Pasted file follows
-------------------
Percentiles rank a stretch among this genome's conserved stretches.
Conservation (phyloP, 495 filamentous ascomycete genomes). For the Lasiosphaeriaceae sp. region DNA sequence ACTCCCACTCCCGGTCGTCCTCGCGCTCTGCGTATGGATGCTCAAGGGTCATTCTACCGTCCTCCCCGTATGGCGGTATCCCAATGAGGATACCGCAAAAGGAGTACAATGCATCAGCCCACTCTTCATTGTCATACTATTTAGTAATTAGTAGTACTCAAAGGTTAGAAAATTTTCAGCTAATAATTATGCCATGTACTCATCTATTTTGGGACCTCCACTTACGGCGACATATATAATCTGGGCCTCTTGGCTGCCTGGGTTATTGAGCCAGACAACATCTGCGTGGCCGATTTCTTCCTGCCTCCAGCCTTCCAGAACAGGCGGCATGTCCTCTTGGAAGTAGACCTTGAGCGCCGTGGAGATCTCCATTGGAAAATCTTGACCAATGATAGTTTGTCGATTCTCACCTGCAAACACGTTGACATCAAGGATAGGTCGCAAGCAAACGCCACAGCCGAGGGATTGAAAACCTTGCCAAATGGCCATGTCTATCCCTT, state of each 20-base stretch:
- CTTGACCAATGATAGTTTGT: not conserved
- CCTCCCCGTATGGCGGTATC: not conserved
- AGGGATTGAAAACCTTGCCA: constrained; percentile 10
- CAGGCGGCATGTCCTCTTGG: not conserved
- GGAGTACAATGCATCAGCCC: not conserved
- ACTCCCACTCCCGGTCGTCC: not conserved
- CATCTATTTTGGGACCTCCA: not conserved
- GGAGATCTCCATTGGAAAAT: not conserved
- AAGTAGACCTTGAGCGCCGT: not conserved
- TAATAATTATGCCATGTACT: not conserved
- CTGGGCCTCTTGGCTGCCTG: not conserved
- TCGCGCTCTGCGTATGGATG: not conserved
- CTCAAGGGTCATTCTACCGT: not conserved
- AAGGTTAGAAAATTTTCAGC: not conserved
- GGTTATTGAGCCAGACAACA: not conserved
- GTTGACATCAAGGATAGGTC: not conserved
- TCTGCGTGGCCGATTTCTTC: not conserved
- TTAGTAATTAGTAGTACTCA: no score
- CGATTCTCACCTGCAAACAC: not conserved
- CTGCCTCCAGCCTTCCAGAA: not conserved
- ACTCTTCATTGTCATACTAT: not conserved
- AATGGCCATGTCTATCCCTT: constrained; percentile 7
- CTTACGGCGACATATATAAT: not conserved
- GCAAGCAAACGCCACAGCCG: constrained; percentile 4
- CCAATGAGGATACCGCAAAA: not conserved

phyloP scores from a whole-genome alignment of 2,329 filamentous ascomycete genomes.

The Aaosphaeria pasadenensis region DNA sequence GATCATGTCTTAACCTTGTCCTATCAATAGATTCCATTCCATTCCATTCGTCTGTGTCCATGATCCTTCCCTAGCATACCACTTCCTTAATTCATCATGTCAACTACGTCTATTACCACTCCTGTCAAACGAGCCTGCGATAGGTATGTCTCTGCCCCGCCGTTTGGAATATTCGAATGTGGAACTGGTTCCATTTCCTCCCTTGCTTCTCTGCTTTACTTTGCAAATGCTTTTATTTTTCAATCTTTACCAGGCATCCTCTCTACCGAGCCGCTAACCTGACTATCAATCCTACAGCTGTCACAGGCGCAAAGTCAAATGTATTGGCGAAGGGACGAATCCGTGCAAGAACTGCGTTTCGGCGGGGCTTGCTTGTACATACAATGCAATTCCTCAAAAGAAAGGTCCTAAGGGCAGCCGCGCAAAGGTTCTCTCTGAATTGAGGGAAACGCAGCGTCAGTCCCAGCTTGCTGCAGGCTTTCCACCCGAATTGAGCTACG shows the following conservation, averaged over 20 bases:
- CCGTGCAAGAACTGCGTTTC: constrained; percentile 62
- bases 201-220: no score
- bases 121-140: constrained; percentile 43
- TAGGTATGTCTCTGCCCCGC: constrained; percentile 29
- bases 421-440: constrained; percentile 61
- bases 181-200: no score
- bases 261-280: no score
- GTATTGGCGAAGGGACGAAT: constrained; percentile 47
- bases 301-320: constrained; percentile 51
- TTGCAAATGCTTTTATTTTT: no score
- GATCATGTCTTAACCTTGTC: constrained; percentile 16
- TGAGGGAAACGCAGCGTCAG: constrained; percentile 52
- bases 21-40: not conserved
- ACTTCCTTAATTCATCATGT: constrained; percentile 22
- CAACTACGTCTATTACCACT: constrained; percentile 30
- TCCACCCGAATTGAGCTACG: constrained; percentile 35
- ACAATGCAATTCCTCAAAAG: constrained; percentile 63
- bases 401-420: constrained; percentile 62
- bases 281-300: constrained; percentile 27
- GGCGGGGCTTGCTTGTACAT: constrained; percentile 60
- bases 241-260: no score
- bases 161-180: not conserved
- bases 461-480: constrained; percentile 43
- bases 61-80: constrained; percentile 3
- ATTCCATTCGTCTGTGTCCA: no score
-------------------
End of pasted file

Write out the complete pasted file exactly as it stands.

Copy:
Percentiles rank a stretch among this genome's conserved stretches.
Conservation (phyloP, 495 filamentous ascomycete genomes). For the Lasiosphaeriaceae sp. region DNA sequence ACTCCCACTCCCGGTCGTCCTCGCGCTCTGCGTATGGATGCTCAAGGGTCATTCTACCGTCCTCCCCGTATGGCGGTATCCCAATGAGGATACCGCAAAAGGAGTACAATGCATCAGCCCACTCTTCATTGTCATACTATTTAGTAATTAGTAGTACTCAAAGGTTAGAAAATTTTCAGCTAATAATTATGCCATGTACTCATCTATTTTGGGACCTCCACTTACGGCGACATATATAATCTGGGCCTCTTGGCTGCCTGGGTTATTGAGCCAGACAACATCTGCGTGGCCGATTTCTTCCTGCCTCCAGCCTTCCAGAACAGGCGGCATGTCCTCTTGGAAGTAGACCTTGAGCGCCGTGGAGATCTCCATTGGAAAATCTTGACCAATGATAGTTTGTCGATTCTCACCTGCAAACACGTTGACATCAAGGATAGGTCGCAAGCAAACGCCACAGCCGAGGGATTGAAAACCTTGCCAAATGGCCATGTCTATCCCTT, state of each 20-base stretch:
- CTTGACCAATGATAGTTTGT: not conserved
- CCTCCCCGTATGGCGGTATC: not conserved
- AGGGATTGAAAACCTTGCCA: constrained; percentile 10
- CAGGCGGCATGTCCTCTTGG: not conserved
- GGAGTACAATGCATCAGCCC: not conserved
- ACTCCCACTCCCGGTCGTCC: not conserved
- CATCTATTTTGGGACCTCCA: not conserved
- GGAGATCTCCATTGGAAAAT: not conserved
- AAGTAGACCTTGAGCGCCGT: not conserved
- TAATAATTATGCCATGTACT: not conserved
- CTGGGCCTCTTGGCTGCCTG: not conserved
- TCGCGCTCTGCGTATGGATG: not conserved
- CTCAAGGGTCATTCTACCGT: not conserved
- AAGGTTAGAAAATTTTCAGC: not conserved
- GGTTATTGAGCCAGACAACA: not conserved
- GTTGACATCAAGGATAGGTC: not conserved
- TCTGCGTGGCCGATTTCTTC: not conserved
- TTAGTAATTAGTAGTACTCA: no score
- CGATTCTCACCTGCAAACAC: not conserved
- CTGCCTCCAGCCTTCCAGAA: not conserved
- ACTCTTCATTGTCATACTAT: not conserved
- AATGGCCATGTCTATCCCTT: constrained; percentile 7
- CTTACGGCGACATATATAAT: not conserved
- GCAAGCAAACGCCACAGCCG: constrained; percentile 4
- CCAATGAGGATACCGCAAAA: not conserved

phyloP scores from a whole-genome alignment of 2,329 filamentous ascomycete genomes.

The Aaosphaeria pasadenensis region DNA sequence GATCATGTCTTAACCTTGTCCTATCAATAGATTCCATTCCATTCCATTCGTCTGTGTCCATGATCCTTCCCTAGCATACCACTTCCTTAATTCATCATGTCAACTACGTCTATTACCACTCCTGTCAAACGAGCCTGCGATAGGTATGTCTCTGCCCCGCCGTTTGGAATATTCGAATGTGGAACTGGTTCCATTTCCTCCCTTGCTTCTCTGCTTTACTTTGCAAATGCTTTTATTTTTCAATCTTTACCAGGCATCCTCTCTACCGAGCCGCTAACCTGACTATCAATCCTACAGCTGTCACAGGCGCAAAGTCAAATGTATTGGCGAAGGGACGAATCCGTGCAAGAACTGCGTTTCGGCGGGGCTTGCTTGTACATACAATGCAATTCCTCAAAAGAAAGGTCCTAAGGGCAGCCGCGCAAAGGTTCTCTCTGAATTGAGGGAAACGCAGCGTCAGTCCCAGCTTGCTGCAGGCTTTCCACCCGAATTGAGCTACG shows the following conservation, averaged over 20 bases:
- CCGTGCAAGAACTGCGTTTC: constrained; percentile 62
- bases 201-220: no score
- bases 121-140: constrained; percentile 43
- TAGGTATGTCTCTGCCCCGC: constrained; percentile 29
- bases 421-440: constrained; percentile 61
- bases 181-200: no score
- bases 261-280: no score
- GTATTGGCGAAGGGACGAAT: constrained; percentile 47
- bases 301-320: constrained; percentile 51
- TTGCAAATGCTTTTATTTTT: no score
- GATCATGTCTTAACCTTGTC: constrained; percentile 16
- TGAGGGAAACGCAGCGTCAG: constrained; percentile 52
- bases 21-40: not conserved
- ACTTCCTTAATTCATCATGT: constrained; percentile 22
- CAACTACGTCTATTACCACT: constrained; percentile 30
- TCCACCCGAATTGAGCTACG: constrained; percentile 35
- ACAATGCAATTCCTCAAAAG: constrained; percentile 63
- bases 401-420: constrained; percentile 62
- bases 281-300: constrained; percentile 27
- GGCGGGGCTTGCTTGTACAT: constrained; percentile 60
- bases 241-260: no score
- bases 161-180: not conserved
- bases 461-480: constrained; percentile 43
- bases 61-80: constrained; percentile 3
- ATTCCATTCGTCTGTGTCCA: no score